World History II
May 10, 2011
World War I, lasting from 1914-1918, is a war that will definitely be remembered for years to come. After the allies had won the war after four long years Germany was the country that received the full blame for the war, but the question arises if it’s safe to say that Germany had totally caused World War I. In actuality, Germany had never asked or wanted a war. Germany was only honoring the Triple Alliance of 1882 and fighting alongside Austria-Hungary. As Germany should not take full blame for the war, they are responsible for World War I to the extent that France and Great Britain came into the war, because of a number of their own actions. Finally, Germany did receive full blame for the war. However the actual causes that had sparked World War I were a series of events between Serbia, the Austro-Hungarian Empire, and Russia. For these reasons, Germany should not take full responsibility for the war, but only partial responsibility.
Germany’s involvement in World War I was not brought on because of how they wanted war, even though they welcomed it, but how Germany was honoring the Triple Alliance of 1882. During this time Germany did not have very good ties with many European countries, but the Triple Alliance of 1882 assured them that they had at least one reliable ally in Europe. This alliance was an agreement between Italy, Germany, and the Austro-Hungarian Empire to remain supportive of each other in time of conflict. However, Italy had made a peace agreement in 1902 with France that had actually nullified the Triple Alliance for Italy (Brittanica 1). So all in all, Austria Hungary was really Germany’s only dependable ally. This friendship between Austria-Hungary and Germany would massively cost Germany seeing as how Austria’s foreign minister, Leopold von Berchtold, rightly counted on support from Germany (Taylor 1). Not to mention that Germany had respected the Triple Entente (an agreement between France, Russia and Britain to protect each other in time of conflict) and really had no idea about Austria’s ultimatum towards Serbia (Fay 2). So in reality, Germany was pretty much victimized by its alliance with Austria and was forced to join the war, since Germany probably would have been the lone wolf of Europe it hadn’t.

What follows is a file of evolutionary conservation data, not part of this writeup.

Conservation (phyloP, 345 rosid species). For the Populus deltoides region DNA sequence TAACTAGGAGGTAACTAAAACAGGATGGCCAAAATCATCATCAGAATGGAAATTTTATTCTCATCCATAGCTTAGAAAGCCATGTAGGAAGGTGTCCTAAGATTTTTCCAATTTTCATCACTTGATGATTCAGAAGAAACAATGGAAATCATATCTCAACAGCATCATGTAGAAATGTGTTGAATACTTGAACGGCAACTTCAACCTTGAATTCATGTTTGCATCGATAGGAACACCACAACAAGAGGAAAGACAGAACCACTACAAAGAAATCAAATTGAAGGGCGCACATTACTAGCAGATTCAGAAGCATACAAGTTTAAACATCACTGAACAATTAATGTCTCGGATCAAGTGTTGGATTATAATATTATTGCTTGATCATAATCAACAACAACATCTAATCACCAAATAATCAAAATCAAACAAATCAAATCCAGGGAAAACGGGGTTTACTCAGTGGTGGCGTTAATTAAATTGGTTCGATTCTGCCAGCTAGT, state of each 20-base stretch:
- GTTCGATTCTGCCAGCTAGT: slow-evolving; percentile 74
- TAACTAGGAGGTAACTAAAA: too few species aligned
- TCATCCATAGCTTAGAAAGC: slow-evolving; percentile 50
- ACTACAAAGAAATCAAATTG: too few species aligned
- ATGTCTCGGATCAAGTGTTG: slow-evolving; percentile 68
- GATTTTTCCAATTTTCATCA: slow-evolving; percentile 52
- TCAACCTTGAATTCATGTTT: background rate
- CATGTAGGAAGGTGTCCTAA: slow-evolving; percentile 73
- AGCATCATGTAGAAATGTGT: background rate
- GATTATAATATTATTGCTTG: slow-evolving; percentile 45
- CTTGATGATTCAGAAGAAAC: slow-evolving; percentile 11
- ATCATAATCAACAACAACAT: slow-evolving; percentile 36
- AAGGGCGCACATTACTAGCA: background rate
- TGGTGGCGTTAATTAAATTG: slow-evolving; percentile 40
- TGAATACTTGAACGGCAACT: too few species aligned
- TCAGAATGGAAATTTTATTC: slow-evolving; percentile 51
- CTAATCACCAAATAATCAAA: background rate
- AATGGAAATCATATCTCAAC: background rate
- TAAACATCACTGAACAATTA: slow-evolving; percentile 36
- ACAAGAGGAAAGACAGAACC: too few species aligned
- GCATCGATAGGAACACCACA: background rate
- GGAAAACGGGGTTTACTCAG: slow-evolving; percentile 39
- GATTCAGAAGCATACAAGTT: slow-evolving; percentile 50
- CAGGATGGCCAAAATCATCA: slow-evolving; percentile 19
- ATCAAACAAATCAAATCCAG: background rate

Germany definitely should not be totally blamed for World War I, but they do share responsibility for causing the war only to the extent where Great Britain and France joined the war. Germany never really had a good relationship with France from the beginning and the French still had hatred in their hearts towards Germany for the loss of Alsace-Lorraine during the Franco-Prussian War; a war caused by Prussian chancellor Otto von Bismarck in the 1870s to help win support of southern German States. Plus France would have eventually joined the war since Germany declared war on Russia, but Germany saved them the trouble of it by declaring war on France, because Germany was aware of the Triple Entente. Germany’s relationship with Great Britain, on the other hand, had once been a prized one. Great Britain and Germany had showed great respect and admiration towards each other, which came from the Bismarckian Era (time when former chancellor, Otto von Bismarck, had control of Germany). However, Kaiser Wilhelm II was not consistent in being respectful to Britain. He began to make mockeries of Britain and started a naval rivalry with Britain (Wilkinson 3). This left a lot of anti-Germany attitudes in the hearts of the British. The British finally had it after Germany had invaded Belgium in August of 1914. This action had awoken the Treaty of London (1839) which was and agreement between Britain, the Netherlands and Belgium that recognized Belgium as a neutral nation and to guard Belgium in case of invasion (Sanger 1). Britain, keeping its word to the treaty, declared war on Germany in order to protect Belgium. Britain would have eventually joined the war as well, since Britain was part of the Triple Entente. This just goes to show that France and Britain’s involvement in World War I was German caused, even though they would have participated in the war anyway.